I believe that those who are given the opportunity to attend university should do it. Not because it is going to equip you for your job, but it is going to equip your mind to expand your capabilities to absorb information so that it helps you. When it comes to entrepreneurship, besides the fighting spirit, you need to be able to spot opportunities. If your first business fail, you need to pick yourself up and move on if not you might end up running out of cash or having to take a job to sustain yourself and your family. I think being able to spot opportunities is quite key. This ability is able to transcend even at your initial beginning. Once your start your business, to grow your business to the next level you need to spot opportunities for growth. Spotting opportunities goes across all different business functions. Example, opportunities to optimise employment processes. Hence, talent and opportunities spotting is all key.
Q27) Who or what motivates and inspires you?
I respect Tony Fernandez. He is what really defines an entrepreneur. The way he sees and believes in an opportunity and fighting to make it happen despite everyone saying it is crazy. On top of that, he did not take his time, he built it up really quickly across the last ten years- Air Asia, as well as all the other businesses to form a formidable group. I see that he still has room to grow, I see his vision of building a group of companies that basically own most of the things in Asia, be it hotels, telecommunications and even transportation. I think it takes guts and I admire that a lot, as well as his ability to turn that vision into reality. In US, I admire Jack Dorsey who create Twitter and Square. I admire his ability to create something out of nothing and vision future solutions and turn those into big businesses. A local entrepreneur I admire is George Quek of Breadtalk for never giving up and pushing forward.
Q28) Can you share some of the more significant events / incidents that affected or shaped your business philosophy and the way you conduct your business? I.e. SARS, new competition or shifts in market behaviour and trends, etc.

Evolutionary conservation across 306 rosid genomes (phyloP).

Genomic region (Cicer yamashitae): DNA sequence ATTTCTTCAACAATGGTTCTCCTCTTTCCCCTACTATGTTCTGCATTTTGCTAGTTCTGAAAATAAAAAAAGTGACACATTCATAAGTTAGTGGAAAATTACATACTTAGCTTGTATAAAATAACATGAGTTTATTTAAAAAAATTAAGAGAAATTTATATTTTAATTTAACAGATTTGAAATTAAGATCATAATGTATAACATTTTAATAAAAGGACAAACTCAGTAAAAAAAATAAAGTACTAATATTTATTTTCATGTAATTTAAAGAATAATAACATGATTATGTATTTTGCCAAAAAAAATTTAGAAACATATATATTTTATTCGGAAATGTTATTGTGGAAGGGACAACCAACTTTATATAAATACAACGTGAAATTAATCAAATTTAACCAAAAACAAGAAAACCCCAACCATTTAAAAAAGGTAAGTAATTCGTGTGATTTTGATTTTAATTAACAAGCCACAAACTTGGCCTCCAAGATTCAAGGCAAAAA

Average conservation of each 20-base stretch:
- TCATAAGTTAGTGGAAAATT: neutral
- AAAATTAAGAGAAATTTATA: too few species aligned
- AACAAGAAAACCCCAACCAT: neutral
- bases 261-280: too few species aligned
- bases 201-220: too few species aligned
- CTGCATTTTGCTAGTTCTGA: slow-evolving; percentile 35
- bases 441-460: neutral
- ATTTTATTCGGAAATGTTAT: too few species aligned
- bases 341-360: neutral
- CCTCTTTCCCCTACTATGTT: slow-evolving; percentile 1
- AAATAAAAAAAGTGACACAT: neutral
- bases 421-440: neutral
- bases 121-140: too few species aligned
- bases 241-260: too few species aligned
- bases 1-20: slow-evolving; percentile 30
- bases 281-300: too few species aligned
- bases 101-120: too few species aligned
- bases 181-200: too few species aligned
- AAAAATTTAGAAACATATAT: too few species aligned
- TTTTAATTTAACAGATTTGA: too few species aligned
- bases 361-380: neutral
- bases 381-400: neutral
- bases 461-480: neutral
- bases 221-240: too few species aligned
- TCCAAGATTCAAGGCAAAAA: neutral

From the start, the philosophy is that we are not here to waste anyone’s time, we are here to make a big impact. The execution is what we have grown, through trial and error through that years that has helped us to get a bit wiser. Finding out how do you invest your time in right activities that helps your employees to create the biggest impact. Throughout the years it has always been about how do we build that impact and significance. The ‘how’ part has grown in terms of our wisdom and experiences. For example, how do you know you need to manage cash flow? Because you run into a situation where you are almost running out of cash. As for how do solve that problem? That is a different story.
Q29) With the changes in the market today, do you think it has become harder or easier to succeed in business? Why do you say so?
This is a tough question to answer since our market is in different countries. Is it easier in Singapore and Malaysia, yes it is. Is it easier in Indonesia and Philippines? No it’s not. It is getting easier in Singapore because our clients are savvier, they understand what we are offering, they are recurring customers, it is easier for us to sell and make money. Same goes for Malaysia, the industry is developed, digital expenditure is relatively high in Singapore and Malaysia versus Indonesia and Philippines. Indonesia and Philippines is not as easy as we are battling both educating people the digital importance, and why they should spend on content creator influencers. It has been an uphill battle in terms of the two countries.
Q30) What advice would you give young people who want to start their own business?
Think carefully a bit more. It is not an easy journey, preferably talk to as many existing entrepreneurs as possible. Most of them will tell you their story, and in the story you will find that there is a lot of hardships and sacrifices and a lot of plans that has gone array. Knowing these stories will help, so when you go in, you go in with your eyes open. Not discouraging them from taking a leap, but I just feel that they should leap with their eyes open.
Q31) Use two words to describe your entrepreneur journey
Fulfilling and Exciting. It really is very exciting. We once had to jump out of a cab because the driver wanted to bring us to a place to extort money and we once pitched in a KTV night lounge to an investor with PowerPoint presentation, so it was really interesting.
Q32) Why did you choose each other as your business partner?
Althea and I have known each other since our days at ACJC where we were schoolmates. However, we didn’t really interact with each other until I was in University where I did freelance video work. Althea initially engaged me to be her videographer at the youth parties and events that she would organise.
Over time, we began to form a good working relationship, creative synergies as well as a strong trust in each other and expectation of excellence. When the opportunity to build a proprietary trading fund came along from another partner, I took the leap of faith to build that business together with her. While the first business we entered into did not work out, our combined experience in events, social media and content creation led us to create a digital marketing agency. Since 2009, we have been business partners.